Enhanced Enrichment of iNKT cells from Mouse Splenocyte Preps Following Gentle and Rapid Depletion of Erythrocytes and B220+ B Cells with Akadeum’s BACS Microbubbles
June 2021 Share
New Poster from Akadeum, in collaboration with Albert Einstein College of Medicine: Enhanced Enrichment of iNKT cells from Mouse Splenocyte Preps Following Gentle and Rapid Depletion of Erythrocytes and B220+ B Cells with Akadeum’s BACS Microbubbles
Akadeum was honored to present a poster at this year’s CYTO Virtual Interactive 2021 in collaboration with Albert Einstein College of Medicine that showcases a novel and groundbreaking use for our revolutionary microbubble technology.
Biological samples are incredibly diverse and complex, and an initial cleanup step is essential to reduce sample heterogeneity prior to downstream applications. This is especially important when dealing with cell types of low abundance like Invariant natural killer T (iNKT) cells. iNKT cells are a subset of unconventional T cells that recognize lipid-based antigens and have been shown to have a potent anti-tumor response when stimulated appropriately. This has spurred interest in identification of iNKT cell activators as potential adjuncts to immunotherapy regimens. As iNKT cells represent less than 1% of splenocytes or cells in peripheral blood, isolating enough high-quality iNKT cells for the studies necessary for advancing our understanding of their potential can be difficult and time consuming.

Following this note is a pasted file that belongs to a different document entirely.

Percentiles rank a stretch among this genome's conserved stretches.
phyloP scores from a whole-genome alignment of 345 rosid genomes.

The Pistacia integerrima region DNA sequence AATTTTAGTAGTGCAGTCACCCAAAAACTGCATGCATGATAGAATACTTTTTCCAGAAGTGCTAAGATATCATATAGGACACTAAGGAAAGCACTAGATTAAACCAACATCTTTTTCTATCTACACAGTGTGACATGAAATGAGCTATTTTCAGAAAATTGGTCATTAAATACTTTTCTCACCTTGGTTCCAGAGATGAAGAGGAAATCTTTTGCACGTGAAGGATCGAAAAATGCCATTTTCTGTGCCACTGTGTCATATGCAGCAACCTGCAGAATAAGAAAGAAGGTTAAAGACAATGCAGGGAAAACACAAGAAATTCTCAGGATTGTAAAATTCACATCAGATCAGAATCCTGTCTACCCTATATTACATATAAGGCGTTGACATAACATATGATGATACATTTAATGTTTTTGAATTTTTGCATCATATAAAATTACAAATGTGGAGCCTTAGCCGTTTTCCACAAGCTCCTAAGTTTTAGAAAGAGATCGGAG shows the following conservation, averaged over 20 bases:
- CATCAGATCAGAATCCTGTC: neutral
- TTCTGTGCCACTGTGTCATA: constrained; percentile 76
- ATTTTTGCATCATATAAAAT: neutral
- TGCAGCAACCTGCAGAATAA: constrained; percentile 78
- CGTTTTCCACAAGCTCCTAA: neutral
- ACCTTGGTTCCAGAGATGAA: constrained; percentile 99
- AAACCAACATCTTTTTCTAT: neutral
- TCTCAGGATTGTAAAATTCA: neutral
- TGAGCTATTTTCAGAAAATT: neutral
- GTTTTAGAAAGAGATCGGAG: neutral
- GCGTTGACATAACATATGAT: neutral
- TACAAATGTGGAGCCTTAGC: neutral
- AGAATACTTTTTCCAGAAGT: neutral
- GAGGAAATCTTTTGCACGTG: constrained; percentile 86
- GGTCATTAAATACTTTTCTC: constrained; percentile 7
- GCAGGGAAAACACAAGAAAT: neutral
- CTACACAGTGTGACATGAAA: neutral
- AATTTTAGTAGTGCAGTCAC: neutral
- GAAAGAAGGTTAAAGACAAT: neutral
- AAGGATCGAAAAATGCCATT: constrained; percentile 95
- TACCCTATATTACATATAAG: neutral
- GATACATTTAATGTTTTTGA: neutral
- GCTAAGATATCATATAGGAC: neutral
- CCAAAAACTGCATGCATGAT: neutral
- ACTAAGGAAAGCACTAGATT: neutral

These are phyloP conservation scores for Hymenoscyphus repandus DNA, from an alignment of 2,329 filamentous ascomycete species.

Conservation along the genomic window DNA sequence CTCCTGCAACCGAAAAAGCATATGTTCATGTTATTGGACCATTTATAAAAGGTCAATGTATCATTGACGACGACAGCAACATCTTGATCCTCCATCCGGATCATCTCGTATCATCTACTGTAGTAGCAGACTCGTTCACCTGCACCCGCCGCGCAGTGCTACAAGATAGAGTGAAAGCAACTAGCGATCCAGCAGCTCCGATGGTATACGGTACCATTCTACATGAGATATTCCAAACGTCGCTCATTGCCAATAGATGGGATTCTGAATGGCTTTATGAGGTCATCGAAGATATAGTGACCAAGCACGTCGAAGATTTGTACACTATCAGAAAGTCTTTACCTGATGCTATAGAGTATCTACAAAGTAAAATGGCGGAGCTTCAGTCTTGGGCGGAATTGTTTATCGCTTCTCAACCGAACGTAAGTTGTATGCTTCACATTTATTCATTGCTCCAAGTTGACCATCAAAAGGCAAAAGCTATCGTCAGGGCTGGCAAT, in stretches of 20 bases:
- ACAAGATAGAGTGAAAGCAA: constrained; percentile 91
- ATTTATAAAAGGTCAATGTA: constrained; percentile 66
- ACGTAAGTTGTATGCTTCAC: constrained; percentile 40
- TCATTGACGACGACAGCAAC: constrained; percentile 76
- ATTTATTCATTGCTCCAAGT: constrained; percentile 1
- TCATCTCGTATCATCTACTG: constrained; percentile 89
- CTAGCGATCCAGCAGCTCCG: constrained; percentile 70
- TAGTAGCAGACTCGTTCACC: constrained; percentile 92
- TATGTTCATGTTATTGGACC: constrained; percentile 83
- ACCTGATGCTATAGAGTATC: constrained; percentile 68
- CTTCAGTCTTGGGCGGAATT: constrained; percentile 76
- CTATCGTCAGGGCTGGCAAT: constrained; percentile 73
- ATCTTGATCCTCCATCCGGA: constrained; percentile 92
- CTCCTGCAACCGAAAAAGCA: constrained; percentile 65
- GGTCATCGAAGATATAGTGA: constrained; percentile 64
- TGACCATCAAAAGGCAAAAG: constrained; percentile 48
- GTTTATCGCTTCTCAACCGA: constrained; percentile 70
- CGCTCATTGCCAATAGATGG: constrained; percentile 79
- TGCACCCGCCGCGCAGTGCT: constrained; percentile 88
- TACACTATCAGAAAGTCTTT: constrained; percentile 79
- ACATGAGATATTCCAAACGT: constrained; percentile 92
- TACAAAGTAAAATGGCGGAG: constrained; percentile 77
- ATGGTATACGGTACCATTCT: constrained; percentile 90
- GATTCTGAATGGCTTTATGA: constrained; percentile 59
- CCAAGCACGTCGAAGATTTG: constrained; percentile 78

To address the problems created by sample heterogeneity, Akadeum’s microbubble platform was leveraged for depletion of both erythrocytes and B220+ B cells from mouse spleen preps as a means for enriching low abundance T and iNKT cell populations. The Mouse RBC and B cell depletion microbubbles removed over 95% of the RBCs and over 93% of the B cells, and a marked decrease in the amount of residual cell debris was observed following the Akadeum depletion protocol as compared to traditional ACK lysis buffer treatment. This depletion of RBCs and B cells coupled with a reduction in cellular debris resulted in a sample significantly enriched for T and iNKT cells. These isolated cells were of the highest quality and were ultimately used for in vivo proliferation assays.